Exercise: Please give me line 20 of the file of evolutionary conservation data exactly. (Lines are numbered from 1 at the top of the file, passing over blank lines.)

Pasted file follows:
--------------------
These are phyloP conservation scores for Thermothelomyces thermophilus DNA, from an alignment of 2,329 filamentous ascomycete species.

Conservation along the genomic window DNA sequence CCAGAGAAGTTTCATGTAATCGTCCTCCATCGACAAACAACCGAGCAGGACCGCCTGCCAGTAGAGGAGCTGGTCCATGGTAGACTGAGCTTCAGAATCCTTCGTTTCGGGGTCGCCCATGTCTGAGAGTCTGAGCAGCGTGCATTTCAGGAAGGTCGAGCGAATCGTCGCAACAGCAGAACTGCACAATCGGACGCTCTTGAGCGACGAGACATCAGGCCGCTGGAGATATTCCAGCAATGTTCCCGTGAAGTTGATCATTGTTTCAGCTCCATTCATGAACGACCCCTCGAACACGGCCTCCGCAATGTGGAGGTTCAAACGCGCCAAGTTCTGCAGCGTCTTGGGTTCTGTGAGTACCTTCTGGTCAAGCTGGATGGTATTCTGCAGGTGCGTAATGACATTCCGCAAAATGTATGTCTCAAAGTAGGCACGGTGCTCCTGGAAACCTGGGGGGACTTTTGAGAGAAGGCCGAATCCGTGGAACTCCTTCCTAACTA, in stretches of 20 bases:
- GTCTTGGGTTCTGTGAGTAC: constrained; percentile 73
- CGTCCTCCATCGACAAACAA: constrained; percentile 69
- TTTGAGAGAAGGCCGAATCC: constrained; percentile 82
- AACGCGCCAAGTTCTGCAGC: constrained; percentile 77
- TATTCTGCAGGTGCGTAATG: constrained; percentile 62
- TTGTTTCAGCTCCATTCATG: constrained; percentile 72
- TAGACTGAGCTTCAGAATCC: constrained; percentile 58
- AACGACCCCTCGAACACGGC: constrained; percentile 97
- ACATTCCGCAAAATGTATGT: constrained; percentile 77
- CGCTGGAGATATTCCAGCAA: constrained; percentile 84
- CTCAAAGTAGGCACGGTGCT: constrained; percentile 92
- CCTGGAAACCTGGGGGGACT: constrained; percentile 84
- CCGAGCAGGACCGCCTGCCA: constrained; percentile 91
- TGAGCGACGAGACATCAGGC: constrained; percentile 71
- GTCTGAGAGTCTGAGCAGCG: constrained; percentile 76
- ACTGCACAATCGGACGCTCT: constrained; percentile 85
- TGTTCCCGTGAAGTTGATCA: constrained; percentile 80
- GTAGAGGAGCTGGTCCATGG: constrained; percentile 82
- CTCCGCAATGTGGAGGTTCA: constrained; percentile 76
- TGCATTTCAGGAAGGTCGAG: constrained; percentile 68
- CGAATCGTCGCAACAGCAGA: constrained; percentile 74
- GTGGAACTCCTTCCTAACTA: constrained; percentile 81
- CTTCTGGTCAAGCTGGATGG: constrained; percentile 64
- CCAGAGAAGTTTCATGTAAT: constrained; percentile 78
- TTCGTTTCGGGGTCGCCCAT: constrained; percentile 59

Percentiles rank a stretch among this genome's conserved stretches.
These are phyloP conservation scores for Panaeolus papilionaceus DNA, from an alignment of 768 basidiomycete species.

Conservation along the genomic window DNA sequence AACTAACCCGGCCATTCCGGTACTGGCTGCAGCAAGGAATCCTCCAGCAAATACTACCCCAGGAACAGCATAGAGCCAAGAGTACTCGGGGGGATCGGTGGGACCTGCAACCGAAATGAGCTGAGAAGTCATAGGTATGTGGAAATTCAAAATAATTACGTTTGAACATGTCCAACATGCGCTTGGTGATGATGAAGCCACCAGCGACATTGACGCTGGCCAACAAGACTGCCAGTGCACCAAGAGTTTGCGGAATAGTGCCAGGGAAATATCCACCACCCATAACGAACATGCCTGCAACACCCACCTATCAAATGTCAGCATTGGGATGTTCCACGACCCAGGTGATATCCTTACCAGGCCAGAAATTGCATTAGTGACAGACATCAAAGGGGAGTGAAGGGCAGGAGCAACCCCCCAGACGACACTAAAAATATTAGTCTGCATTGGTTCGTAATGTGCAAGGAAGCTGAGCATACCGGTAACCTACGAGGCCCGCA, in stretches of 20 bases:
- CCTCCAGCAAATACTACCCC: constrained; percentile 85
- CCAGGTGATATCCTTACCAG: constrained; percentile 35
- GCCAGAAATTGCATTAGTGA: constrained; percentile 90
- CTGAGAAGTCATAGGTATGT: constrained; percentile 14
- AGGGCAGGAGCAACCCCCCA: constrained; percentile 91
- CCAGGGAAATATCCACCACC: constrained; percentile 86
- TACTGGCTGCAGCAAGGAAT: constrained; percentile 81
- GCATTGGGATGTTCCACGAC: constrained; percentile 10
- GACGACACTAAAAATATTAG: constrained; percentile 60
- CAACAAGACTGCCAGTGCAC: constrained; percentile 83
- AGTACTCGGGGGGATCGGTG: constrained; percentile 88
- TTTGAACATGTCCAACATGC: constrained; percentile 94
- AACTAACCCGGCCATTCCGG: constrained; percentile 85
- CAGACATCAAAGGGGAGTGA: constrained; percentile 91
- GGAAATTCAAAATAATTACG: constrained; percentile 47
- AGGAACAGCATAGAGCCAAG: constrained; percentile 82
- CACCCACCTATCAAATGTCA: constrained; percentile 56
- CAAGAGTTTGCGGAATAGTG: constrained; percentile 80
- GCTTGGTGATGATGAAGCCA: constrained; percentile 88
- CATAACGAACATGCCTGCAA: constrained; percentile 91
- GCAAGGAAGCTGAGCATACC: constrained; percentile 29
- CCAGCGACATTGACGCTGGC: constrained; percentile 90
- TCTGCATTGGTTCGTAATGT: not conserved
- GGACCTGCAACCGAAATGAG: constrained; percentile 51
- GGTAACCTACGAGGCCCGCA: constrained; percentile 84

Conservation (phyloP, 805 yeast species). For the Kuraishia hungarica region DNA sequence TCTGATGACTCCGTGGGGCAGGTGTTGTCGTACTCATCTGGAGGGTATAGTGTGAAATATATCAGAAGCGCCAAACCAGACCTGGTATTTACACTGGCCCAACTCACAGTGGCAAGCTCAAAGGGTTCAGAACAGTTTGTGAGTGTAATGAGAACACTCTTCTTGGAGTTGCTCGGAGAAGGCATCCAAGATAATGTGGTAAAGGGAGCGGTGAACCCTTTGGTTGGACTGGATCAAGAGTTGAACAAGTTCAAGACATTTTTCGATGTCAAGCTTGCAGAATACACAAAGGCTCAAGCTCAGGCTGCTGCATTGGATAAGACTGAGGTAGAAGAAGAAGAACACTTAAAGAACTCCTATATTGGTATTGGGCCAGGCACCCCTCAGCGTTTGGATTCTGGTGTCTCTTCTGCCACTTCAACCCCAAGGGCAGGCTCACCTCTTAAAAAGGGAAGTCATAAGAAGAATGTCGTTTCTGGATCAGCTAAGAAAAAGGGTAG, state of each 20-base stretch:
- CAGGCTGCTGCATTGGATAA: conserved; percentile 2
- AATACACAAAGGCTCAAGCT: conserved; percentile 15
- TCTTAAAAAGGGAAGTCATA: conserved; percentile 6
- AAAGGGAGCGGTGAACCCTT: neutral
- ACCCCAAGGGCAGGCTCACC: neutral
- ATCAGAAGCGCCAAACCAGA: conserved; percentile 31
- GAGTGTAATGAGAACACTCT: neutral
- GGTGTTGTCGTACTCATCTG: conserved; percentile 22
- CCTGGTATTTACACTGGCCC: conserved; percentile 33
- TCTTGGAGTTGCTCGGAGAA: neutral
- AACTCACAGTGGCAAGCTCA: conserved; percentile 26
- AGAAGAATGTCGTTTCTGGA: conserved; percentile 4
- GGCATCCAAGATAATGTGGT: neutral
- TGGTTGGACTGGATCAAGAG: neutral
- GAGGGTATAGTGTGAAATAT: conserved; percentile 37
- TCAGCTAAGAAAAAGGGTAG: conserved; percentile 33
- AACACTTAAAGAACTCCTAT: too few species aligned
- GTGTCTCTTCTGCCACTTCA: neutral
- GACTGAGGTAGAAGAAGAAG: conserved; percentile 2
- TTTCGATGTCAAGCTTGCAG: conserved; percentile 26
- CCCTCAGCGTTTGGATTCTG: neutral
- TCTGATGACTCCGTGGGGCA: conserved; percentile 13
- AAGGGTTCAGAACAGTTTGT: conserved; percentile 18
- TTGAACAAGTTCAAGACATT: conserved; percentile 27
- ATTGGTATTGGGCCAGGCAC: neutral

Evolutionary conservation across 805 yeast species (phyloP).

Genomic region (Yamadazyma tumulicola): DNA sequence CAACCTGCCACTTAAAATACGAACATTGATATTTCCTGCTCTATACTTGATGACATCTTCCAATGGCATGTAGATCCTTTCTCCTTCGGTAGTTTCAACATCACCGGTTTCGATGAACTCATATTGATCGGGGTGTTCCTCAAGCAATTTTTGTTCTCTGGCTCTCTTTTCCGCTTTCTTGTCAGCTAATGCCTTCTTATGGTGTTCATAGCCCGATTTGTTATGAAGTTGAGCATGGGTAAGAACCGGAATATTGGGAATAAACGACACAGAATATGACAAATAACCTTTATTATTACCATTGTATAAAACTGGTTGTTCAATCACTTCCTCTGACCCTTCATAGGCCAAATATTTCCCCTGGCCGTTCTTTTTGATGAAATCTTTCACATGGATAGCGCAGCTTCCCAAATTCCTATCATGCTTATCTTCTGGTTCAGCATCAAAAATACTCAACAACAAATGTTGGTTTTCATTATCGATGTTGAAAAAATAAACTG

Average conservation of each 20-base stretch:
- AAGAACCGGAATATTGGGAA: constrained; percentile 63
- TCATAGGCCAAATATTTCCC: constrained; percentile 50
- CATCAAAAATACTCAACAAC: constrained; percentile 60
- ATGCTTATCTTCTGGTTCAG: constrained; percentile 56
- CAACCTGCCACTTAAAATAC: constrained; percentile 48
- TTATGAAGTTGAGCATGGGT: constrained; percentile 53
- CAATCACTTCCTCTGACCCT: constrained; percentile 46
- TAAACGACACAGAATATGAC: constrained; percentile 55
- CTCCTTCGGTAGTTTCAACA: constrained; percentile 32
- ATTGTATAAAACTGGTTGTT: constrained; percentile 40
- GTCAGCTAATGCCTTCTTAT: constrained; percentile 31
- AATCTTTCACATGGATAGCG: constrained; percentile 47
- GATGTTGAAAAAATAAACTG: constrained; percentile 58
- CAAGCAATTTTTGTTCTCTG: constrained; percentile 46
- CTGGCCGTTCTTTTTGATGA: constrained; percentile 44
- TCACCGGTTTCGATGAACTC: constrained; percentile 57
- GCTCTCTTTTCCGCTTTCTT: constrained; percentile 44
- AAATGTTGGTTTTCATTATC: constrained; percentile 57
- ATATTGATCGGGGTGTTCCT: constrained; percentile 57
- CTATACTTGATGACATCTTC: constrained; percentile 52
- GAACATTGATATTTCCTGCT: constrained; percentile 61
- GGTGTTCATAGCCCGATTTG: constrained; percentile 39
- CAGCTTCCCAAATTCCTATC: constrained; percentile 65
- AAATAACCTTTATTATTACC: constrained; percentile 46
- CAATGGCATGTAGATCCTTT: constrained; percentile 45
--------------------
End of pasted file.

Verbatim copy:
- GTAGAGGAGCTGGTCCATGG: constrained; percentile 82